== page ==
In 2021, Portugal received 94 000 new immigrants on a long-term or permanent basis (including changes of status and free mobility), 11% more than in 2020. This figure comprises 28.3% immigrants benefitting from free mobility, 41.2% labour migrants, 24.7% family members (including accompanying family) and 0.3% humanitarian migrants. Around 11 000 permits were issued to tertiary-level third-country students. In addition, 58 000 intra-EU postings were recorded in 2021, a 99% increase compared to 2020. These posted workers are generally on short-term contracts.

Brazil, India and Belgium were the top three nationalities of newcomers in 2021. Among the top 15 countries of origin, Germany registered the strongest increase (+1 400) and Brazil the largest decrease (-2 800) in flows to Portugal compared to the previous year.

In 2022, the number of first asylum applicants increased by 47%, to reach around 2000. The majority of applicants came from Afghanistan (300), India (200) and Ukraine (200, excluding temporary protection recipients). The largest increase since 2021 concerned nationals of Ukraine (+200) and the largest decrease nationals of Afghanistan (-300). Of the 870 decisions taken in 2022, 78% were positive.

Emigration of Portuguese citizens to OECD countries increased by 21% in 2021, to 47 000. Approximately 16% of this group migrated to France, 16% to Switzerland and 14% to Spain.

The Portuguese Government approved the creation of the Agency for Integration, Migration and Asylum (AIMA) early this April, having been later published the Decree-Law 41/2023, of 2 June, which establishes said creation of the Agency and its competencies. The Agency will succeed the High Commission for Migration (ACM), implementing public policies on migration and asylum, and the Immigration and Borders Service (SEF), whose police functions will be dispersed among other security forces and services.

In the summer of 2022, a law amending the Portuguese Immigration Law, known as the Foreigner’s Law (Law No. 23/2007, of 4 July), was published. The new law introduces a job search visa and a digital nomad visa. Under the new job search visa, foreigners may stay in Portugal for six months to look for a job. If successful, they can change to a regular work permit without leaving the country. If not, they are barred from reapplying for another job search visa for one year. Under the new digital nomad visa, employed and self-employed individuals abroad may live in Portugal for up to one year. The eligibility criteria include a minimum income threshold equivalent to a monthly average of four minimum wages in the previous three months.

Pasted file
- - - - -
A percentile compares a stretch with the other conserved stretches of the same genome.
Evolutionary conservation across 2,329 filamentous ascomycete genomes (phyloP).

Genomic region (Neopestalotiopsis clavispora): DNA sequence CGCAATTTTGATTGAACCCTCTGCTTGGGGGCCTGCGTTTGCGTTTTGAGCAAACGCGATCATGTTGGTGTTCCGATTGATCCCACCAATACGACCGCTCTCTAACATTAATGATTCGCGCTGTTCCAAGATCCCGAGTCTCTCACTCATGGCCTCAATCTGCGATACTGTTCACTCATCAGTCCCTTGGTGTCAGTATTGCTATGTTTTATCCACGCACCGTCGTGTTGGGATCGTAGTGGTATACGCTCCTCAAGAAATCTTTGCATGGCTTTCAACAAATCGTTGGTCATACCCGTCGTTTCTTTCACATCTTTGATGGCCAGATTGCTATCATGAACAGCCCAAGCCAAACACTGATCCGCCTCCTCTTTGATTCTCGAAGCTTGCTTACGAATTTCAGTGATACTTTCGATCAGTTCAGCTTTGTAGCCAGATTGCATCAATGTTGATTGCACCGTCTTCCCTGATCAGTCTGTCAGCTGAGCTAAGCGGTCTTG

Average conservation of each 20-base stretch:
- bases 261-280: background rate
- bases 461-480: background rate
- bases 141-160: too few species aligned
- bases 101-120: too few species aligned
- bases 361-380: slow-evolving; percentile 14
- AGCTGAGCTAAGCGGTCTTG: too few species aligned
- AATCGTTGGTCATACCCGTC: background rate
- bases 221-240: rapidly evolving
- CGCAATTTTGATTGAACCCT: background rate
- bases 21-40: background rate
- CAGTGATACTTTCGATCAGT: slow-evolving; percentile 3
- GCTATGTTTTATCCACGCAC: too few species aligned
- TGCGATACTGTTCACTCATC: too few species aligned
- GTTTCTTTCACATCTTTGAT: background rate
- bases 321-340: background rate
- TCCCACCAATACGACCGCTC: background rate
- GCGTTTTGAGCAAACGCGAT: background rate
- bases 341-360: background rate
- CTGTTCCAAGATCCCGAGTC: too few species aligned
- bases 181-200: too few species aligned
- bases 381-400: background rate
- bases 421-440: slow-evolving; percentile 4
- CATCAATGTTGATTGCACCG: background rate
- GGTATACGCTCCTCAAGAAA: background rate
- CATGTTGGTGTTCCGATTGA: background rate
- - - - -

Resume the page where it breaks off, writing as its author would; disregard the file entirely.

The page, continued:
Another relevant change is the streamlining of visa issuances to citizens of the Community of Portuguese Speaking Countries (CPLP) under a Mobility Agreement among these countries. Under the new rules, consular posts may grant visas after checking the Schengen Information System for prior visa overstay and are no longer required to seek pre-approval from the Portuguese Immigration and Border Services (SEF).

Finally, some processes are simpler under the new law. International students automatically have the right to work. All visa approvals are automatically notified to the Employment Services, Social Security, Tax Authority and the Health Ministry, allowing social security, tax and national health numbers to be issued faster.

Portugal signed a bilateral labour agreement with Morocco in January 2022. Employers in Portugal will need to submit their hiring requests to the Portuguese Institute of Employment and Vocational Training (IEFP). The IEFP will then co-ordinate with Morocco’s National Agency for Promotion of Employment and Skills (ANAPEC), who will recruit Moroccan nationals. Participants in the programme will be allowed to change employer after six months, or if their employment contract is terminated, and will be eligible for family reunification.

The Portuguese Government has automatically extended residence permits that expired or are set to expire in 2023 until the end of the year to address processing backlogs.

For further information: www.acm.gov.pt | www.om.acm.gov.pt | www.sef.pt

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